By Michael Koresky in the November-December 2017 Issue
Contemporary film culture agonizes over sussing out and defining the political content of every release, eager to slot it into the “correct” side of the right-left divide. No matter that the lives portrayed on screen often don’t fit into such neat binaries. One could easily see Linklater’s surly and somber Last Flag Flying, set during the second Iraq invasion in 2003, with its mixed dose of governmental disillusionment and muted patriotism, being recouped by either side. This doesn’t make the film noncommittal but nuanced and reflective of a central crisis in our culture.
An adaptation of a 2005 novel by Darryl Ponicsan, a sequel to his own 1970 The Last Detail (the inspiration for Hal Ashby’s 1973 New Hollywood cornerstone), Linklater’s film catches up with the three former Vietnam vet buddies (whose names have been changed from the original), unexpectedly reunited when Doc (Steve Carell) enlists their aid in the grim task of helping to transport and bury his dead son, killed while on duty in Iraq. As the friends traveling from Virginia to the boy’s hometown in New Hampshire, Laurence Fishburne brings exasperated dignity to his Reverend Mueller, while theatrical Bryan Cranston is just exasperating as salty, loose-lipped bar-owner Sal, playing to the cheap seats rather than the camera.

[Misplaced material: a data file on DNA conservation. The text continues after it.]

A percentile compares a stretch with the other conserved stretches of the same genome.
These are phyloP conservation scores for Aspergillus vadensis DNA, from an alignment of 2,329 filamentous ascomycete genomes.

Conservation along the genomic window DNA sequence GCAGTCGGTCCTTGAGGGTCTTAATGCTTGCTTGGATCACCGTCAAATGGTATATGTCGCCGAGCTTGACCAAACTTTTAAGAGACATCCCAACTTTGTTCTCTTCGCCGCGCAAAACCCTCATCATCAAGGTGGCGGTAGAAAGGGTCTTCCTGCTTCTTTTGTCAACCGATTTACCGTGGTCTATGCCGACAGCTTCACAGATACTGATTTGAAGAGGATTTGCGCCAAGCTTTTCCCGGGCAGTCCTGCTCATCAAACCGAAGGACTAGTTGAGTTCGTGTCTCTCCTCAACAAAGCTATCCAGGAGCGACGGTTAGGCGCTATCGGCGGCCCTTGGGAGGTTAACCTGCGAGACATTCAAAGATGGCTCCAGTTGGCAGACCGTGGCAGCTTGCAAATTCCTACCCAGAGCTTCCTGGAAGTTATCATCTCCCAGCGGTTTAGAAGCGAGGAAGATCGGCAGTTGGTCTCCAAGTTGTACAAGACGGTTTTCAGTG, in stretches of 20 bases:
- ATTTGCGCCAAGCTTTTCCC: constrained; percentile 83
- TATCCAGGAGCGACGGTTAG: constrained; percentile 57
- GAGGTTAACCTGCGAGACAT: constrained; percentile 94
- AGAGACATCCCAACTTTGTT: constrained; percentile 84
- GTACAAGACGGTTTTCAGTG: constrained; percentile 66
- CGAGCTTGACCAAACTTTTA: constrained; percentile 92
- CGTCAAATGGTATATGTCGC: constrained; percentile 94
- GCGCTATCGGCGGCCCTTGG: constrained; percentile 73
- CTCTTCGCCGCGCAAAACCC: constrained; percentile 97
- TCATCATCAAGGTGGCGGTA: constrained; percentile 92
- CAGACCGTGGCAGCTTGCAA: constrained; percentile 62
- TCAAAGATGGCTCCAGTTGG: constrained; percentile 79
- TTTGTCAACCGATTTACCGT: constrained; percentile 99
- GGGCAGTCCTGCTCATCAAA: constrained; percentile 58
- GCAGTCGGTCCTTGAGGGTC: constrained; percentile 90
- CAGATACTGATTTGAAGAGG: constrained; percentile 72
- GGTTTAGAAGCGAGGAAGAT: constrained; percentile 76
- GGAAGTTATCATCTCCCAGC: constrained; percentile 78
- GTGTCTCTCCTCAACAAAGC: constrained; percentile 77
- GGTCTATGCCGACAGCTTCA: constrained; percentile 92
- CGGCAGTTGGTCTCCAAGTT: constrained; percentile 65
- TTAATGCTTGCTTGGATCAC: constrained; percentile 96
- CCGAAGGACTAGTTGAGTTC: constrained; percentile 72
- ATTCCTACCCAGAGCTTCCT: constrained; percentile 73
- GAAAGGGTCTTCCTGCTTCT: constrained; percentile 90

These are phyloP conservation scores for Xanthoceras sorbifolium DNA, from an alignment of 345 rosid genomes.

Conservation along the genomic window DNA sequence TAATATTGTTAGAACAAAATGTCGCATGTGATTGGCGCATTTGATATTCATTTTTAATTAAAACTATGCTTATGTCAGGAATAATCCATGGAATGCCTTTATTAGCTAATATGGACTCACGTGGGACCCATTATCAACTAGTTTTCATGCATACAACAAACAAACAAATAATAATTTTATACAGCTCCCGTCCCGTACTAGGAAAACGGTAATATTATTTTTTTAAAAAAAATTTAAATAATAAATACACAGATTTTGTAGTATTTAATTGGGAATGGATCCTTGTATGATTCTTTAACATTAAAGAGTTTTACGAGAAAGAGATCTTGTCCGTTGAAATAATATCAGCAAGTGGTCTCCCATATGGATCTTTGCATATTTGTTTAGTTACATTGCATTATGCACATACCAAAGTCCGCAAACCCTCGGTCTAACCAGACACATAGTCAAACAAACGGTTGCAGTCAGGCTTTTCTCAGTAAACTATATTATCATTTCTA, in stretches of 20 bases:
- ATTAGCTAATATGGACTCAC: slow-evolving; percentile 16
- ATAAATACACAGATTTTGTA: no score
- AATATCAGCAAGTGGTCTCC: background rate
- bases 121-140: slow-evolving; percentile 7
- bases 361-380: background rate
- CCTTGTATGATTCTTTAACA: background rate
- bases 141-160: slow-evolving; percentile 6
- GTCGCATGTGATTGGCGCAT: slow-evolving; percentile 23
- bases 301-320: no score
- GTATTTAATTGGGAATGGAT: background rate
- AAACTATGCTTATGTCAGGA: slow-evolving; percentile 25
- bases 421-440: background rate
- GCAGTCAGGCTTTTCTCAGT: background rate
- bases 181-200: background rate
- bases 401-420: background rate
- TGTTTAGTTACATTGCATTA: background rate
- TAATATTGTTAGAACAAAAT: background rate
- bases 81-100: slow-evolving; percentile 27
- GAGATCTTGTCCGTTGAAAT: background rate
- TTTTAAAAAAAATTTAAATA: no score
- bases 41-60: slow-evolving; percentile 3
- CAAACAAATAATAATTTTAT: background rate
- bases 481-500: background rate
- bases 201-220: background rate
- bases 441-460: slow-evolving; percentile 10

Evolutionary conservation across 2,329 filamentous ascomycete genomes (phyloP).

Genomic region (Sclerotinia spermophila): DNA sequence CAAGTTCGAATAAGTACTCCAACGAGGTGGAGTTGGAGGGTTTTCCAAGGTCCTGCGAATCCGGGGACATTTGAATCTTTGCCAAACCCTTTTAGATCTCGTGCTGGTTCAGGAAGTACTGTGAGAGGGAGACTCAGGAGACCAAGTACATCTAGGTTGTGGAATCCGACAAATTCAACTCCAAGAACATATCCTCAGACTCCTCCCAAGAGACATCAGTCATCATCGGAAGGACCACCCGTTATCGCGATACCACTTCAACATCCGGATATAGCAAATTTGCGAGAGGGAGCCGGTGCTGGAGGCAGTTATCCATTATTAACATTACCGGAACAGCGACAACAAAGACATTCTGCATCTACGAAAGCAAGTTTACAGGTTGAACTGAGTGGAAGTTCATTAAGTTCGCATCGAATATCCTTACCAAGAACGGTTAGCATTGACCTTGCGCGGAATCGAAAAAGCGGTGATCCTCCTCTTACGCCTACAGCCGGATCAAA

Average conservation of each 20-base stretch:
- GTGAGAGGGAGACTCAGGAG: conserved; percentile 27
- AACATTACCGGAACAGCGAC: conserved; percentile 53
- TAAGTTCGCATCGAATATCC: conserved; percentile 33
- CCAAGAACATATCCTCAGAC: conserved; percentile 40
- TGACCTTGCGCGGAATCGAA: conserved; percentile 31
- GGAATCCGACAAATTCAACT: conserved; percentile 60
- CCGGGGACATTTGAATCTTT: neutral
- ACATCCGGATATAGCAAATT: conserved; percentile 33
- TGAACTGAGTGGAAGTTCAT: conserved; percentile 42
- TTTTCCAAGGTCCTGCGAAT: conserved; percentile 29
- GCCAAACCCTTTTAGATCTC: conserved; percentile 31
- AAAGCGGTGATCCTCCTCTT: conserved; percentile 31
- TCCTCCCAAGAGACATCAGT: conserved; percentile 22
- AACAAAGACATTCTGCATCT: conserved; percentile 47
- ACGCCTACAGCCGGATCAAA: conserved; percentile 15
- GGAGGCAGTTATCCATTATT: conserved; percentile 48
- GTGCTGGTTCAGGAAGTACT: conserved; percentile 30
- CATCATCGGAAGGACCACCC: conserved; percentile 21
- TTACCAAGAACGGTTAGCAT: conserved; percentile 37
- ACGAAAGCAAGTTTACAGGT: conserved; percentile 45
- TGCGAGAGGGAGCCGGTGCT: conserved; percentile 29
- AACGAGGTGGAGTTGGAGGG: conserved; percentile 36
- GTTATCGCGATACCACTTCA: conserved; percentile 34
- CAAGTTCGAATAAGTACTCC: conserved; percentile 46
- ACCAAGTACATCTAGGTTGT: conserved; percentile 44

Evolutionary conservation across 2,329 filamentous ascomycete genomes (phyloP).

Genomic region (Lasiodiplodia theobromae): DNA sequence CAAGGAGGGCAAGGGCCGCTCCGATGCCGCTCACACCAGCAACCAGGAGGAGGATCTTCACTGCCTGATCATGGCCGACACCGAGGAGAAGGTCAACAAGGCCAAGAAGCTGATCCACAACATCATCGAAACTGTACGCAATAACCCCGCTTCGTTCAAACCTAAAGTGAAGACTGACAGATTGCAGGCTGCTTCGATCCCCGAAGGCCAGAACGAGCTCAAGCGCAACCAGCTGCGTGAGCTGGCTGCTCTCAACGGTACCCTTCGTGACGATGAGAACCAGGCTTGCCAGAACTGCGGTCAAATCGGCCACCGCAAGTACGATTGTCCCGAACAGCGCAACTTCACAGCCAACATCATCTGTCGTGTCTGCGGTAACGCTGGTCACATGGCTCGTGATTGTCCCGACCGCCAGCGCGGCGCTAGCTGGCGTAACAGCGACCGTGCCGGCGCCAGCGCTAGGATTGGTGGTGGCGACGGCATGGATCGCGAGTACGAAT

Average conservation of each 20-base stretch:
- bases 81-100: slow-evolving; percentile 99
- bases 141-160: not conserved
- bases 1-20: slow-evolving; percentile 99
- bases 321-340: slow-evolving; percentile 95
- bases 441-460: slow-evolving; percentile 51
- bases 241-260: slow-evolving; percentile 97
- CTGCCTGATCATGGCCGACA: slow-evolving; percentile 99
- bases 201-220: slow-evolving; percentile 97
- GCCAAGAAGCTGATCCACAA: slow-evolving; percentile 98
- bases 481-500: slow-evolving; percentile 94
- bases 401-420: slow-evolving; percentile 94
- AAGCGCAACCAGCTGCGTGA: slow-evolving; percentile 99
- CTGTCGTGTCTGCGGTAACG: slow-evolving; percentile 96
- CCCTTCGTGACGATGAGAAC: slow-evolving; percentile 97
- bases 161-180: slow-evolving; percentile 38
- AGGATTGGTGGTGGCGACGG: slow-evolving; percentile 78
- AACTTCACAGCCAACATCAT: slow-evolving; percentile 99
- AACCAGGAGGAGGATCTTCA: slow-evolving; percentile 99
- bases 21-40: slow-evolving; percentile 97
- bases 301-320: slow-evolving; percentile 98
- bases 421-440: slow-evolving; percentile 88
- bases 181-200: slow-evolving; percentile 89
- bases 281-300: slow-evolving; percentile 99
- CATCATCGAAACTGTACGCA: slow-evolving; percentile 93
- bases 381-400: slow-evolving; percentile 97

As Last Flag Flying eases into being a road-trip film (a distinctly American genre I didn’t realize I missed so much until I was riding sidecar), Linklater, always better at time-constrained narratives, hits his stride, the guys’ camaraderie making Cranston’s shenanigans almost palatable. The film follows a familiar template, but the wounds it traces are undeniable.